Tapering in time—adjust your training volume to boost your performance

author - melissa witmer strength and conditioning training blog

After months of hard work, your season’s goal is almost within reach. You’re feeling in good shape, but you’re nervous about your training in the run up to this important event.

This is the situation for Ultimate Athlete Project teams and players across the world as US club competitions approach, regional tournament draw near across Europe, league action kicks off in Australia, and more!

There are plenty of questions you might be asking yourself. Are you doing too much? Too little? How can you keep the gains you’ve pushed to build while making sure you don’t burn out out ahead of the big finale?

While it’s natural to have questions like these, understanding the science of the taper will help you have the best possible chance of a confident and explosive performance come that first pull on Saturday morning.   

What is tapering?

Tapering is decreasing training volume in the build up to your key competition or event in order to maximize performance. Studies have shown that an effective taper can improve performance by up to 6% if done correctly. As such, most periodized training programs include a period of tapering leading up to the event that’s ultimately being trained for.

By cutting back on training load, tapers allow for greater recovery, less accumulated fatigue, several favorable physiological changes, and a final supercompensation effect. As long as they’re done right! Here are our tips to help you create the best possible taper:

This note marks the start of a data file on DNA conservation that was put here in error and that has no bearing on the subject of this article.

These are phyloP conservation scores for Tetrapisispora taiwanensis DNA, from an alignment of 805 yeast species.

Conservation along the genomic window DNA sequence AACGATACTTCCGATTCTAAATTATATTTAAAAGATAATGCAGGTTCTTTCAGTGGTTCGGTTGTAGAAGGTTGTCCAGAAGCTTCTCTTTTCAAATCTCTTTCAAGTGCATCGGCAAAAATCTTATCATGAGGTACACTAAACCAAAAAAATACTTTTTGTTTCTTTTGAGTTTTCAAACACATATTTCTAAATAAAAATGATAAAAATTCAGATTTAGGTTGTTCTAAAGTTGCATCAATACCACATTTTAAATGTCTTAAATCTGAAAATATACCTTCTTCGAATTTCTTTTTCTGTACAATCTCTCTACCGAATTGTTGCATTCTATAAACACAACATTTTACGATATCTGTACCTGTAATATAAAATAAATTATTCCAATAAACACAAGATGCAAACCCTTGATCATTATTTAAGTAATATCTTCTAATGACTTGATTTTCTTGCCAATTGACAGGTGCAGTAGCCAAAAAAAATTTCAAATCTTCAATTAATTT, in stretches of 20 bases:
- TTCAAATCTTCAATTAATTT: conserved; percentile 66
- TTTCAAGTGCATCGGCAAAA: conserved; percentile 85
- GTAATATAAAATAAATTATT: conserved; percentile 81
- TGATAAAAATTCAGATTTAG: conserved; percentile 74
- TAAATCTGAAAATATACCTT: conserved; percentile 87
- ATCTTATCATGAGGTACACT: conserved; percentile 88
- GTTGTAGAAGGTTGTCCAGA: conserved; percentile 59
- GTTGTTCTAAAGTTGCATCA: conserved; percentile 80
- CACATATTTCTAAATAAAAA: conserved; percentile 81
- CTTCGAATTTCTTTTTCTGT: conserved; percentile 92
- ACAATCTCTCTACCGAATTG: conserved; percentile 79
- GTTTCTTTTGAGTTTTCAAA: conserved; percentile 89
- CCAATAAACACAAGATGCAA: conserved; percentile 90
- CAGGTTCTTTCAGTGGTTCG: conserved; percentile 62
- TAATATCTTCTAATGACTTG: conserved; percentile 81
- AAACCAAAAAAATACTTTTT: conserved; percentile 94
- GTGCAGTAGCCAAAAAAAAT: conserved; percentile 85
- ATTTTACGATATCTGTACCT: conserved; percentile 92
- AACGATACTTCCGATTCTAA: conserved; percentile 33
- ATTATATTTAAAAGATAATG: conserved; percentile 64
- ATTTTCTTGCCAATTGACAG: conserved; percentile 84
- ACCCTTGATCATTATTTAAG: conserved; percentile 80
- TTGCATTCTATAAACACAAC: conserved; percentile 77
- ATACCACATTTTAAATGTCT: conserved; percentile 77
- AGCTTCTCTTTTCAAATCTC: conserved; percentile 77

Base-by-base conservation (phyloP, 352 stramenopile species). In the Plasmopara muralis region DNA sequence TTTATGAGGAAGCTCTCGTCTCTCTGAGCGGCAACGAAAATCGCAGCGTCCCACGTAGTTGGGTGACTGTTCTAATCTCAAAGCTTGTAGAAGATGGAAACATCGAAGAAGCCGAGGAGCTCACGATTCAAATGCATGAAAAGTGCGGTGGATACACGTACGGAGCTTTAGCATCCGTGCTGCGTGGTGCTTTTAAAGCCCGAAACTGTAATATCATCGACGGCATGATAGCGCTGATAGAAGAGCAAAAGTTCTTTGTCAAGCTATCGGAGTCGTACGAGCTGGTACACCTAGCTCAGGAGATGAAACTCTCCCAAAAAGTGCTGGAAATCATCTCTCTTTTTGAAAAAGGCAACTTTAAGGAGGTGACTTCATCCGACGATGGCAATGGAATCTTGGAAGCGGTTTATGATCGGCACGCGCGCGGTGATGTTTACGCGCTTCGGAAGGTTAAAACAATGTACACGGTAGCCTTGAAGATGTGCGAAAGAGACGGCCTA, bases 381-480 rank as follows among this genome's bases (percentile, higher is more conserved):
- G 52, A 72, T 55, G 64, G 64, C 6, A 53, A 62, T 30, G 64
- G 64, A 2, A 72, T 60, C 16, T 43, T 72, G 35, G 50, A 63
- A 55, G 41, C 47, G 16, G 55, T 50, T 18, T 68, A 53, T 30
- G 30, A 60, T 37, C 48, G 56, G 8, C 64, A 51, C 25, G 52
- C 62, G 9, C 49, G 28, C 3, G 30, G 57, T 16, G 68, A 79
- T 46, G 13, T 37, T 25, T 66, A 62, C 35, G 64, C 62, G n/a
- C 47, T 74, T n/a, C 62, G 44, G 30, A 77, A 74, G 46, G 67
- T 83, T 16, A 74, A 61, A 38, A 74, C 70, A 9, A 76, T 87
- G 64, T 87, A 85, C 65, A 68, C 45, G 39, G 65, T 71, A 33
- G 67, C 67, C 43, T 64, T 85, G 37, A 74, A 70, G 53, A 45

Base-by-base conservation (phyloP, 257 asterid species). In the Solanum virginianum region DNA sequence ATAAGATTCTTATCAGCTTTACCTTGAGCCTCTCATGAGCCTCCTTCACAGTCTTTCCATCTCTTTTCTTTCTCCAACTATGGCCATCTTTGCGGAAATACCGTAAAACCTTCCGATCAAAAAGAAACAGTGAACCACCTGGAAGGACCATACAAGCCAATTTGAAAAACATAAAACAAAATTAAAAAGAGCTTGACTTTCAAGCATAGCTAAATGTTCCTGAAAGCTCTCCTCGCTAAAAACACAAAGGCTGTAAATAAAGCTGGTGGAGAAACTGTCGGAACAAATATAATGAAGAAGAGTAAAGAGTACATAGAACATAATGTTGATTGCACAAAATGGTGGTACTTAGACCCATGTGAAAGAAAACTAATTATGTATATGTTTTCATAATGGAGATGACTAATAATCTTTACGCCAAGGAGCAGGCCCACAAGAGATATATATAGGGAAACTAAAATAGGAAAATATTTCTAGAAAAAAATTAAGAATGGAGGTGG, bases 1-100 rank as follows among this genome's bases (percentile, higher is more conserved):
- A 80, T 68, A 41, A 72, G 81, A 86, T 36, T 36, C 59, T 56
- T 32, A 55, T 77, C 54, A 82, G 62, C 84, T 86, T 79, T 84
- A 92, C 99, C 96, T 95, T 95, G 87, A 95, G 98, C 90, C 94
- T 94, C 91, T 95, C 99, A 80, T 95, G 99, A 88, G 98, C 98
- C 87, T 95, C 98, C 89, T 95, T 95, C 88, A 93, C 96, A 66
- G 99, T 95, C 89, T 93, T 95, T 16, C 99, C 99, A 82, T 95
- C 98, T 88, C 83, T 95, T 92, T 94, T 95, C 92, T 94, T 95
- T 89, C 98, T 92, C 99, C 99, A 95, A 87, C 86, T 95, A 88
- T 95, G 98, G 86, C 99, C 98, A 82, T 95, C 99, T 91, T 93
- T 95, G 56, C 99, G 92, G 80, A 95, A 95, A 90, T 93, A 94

Start early and gradually

Tapers are generally effective over a longer period than people think. In a long-term periodized program like the Ultimate Athlete Project, where our athletes work for months towards a season-defining tournament, they undertake a four-week taper phase which starts gently. The first two weeks aren’t much different to the pre-taper routine, but the third and fourth weeks see a more dramatic reduction in training.

While this long of a taper can be difficult to adjust to psychologically, or excessive for someone who’s not been training quite so hard, it will work well for committed athletes with a season of strength and conditioning work behind them. It’s natural to be nervous about implementing a taper like this. But it’s important to know that the adaptations you’ve gained will not completely disappear with a few weeks of lighter training! Even the cardiovascular system, among the faster to adapt to training load, would take 10 days or so to adjust your VO2 max.

Cut back on volume

The purpose of the taper is to give your body a chance to rid itself of accumulated fatigue that’s built up over the course of your training regime. Your body doesn’t always fully recover from one workout to the next. The taper allows you the recovery time to do that by lowering your overall training load.